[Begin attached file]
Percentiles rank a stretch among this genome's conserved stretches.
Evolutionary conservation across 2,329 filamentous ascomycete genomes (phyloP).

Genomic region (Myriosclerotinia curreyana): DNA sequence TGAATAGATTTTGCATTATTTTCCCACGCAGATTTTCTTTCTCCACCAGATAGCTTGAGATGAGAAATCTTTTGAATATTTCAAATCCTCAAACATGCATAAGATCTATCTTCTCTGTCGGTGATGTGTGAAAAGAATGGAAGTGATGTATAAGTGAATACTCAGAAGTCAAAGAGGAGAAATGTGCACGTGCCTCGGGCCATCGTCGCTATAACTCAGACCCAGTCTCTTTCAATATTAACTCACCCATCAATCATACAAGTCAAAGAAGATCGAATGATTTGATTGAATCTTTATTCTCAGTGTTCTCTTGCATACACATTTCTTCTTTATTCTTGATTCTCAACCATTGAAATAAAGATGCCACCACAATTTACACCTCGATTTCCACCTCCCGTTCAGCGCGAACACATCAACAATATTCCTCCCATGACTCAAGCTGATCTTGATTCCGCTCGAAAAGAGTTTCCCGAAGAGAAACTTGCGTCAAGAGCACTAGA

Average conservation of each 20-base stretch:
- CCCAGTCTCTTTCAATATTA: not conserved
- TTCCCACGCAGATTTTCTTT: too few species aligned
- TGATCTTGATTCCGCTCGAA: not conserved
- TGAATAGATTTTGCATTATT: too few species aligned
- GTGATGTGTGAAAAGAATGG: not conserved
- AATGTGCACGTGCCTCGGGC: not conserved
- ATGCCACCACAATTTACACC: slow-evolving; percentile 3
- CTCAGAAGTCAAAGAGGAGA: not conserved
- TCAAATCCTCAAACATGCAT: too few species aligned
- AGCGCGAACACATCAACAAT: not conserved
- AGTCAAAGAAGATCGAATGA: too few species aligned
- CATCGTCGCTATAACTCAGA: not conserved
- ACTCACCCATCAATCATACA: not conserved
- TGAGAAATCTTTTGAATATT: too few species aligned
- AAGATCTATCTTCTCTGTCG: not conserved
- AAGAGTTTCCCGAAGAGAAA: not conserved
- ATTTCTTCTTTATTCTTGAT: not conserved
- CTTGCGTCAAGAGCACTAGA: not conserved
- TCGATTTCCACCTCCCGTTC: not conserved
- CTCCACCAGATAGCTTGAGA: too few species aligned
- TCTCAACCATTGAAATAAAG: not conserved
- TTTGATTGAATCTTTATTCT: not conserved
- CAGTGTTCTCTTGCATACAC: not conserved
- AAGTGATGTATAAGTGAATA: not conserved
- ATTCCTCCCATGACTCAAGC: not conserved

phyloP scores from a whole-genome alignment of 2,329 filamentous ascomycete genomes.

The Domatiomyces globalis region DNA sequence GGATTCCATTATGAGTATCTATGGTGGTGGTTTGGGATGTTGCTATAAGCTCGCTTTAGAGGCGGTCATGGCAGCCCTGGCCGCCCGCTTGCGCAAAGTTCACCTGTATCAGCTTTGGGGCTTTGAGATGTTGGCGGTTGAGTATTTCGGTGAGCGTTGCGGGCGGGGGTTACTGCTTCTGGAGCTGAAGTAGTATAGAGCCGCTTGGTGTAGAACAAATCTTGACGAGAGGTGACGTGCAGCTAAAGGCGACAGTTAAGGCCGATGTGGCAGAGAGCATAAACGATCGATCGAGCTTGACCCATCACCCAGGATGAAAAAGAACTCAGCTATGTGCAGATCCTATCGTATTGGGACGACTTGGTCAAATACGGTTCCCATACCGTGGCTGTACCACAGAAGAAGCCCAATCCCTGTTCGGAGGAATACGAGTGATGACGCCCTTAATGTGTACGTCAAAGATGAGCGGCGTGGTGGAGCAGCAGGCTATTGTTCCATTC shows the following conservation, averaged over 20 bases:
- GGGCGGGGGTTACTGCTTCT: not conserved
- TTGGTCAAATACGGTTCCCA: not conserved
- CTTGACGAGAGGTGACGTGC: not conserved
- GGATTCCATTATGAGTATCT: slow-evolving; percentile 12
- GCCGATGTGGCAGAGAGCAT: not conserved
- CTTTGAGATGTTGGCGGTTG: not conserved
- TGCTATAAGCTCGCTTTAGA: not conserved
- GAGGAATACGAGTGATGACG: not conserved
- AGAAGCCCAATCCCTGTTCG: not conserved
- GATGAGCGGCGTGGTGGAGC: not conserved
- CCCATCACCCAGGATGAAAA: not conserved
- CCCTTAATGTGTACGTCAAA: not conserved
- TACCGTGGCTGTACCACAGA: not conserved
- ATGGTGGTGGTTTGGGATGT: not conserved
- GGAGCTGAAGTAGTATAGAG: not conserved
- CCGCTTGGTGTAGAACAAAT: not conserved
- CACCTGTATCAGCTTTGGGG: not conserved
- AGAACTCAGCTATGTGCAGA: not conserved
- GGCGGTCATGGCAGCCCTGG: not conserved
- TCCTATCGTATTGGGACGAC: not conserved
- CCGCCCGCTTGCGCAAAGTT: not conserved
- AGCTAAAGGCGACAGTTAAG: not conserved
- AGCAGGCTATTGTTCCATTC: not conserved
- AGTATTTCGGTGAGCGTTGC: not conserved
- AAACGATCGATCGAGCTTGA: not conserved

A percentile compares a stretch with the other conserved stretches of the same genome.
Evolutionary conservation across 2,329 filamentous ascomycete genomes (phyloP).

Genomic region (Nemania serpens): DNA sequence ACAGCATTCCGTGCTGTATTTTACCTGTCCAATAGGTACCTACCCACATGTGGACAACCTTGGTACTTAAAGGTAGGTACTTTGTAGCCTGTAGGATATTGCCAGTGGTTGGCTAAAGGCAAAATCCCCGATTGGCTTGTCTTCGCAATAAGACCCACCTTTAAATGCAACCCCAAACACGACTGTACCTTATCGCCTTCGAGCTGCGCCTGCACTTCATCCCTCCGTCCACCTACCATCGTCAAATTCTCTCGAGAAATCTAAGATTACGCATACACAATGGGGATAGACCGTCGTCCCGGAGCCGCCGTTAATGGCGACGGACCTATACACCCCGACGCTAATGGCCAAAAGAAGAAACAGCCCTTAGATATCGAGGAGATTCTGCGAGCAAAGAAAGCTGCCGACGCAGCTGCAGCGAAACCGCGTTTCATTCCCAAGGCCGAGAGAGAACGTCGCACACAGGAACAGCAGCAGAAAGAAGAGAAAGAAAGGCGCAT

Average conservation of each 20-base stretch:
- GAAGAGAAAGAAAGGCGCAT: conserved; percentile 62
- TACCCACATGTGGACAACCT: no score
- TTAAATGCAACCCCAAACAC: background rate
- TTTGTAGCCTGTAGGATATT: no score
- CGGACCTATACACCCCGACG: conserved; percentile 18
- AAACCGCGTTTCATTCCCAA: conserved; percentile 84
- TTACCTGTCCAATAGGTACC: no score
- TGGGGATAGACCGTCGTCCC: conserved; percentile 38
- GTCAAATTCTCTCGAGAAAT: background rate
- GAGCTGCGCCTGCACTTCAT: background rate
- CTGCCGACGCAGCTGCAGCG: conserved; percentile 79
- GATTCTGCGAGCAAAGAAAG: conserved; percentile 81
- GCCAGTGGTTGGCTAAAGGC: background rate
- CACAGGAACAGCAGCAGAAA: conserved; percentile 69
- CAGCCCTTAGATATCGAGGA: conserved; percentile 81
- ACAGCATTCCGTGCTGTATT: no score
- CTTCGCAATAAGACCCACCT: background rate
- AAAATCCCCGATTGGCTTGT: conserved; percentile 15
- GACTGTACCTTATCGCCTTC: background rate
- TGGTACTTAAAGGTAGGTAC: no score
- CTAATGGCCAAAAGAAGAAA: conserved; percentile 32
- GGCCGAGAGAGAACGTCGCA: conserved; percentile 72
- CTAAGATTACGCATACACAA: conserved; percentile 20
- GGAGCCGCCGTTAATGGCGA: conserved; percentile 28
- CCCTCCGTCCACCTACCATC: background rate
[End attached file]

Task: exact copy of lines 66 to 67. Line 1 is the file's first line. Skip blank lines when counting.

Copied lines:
- AAACCGCGTTTCATTCCCAA: conserved; percentile 84
- TTACCTGTCCAATAGGTACC: no score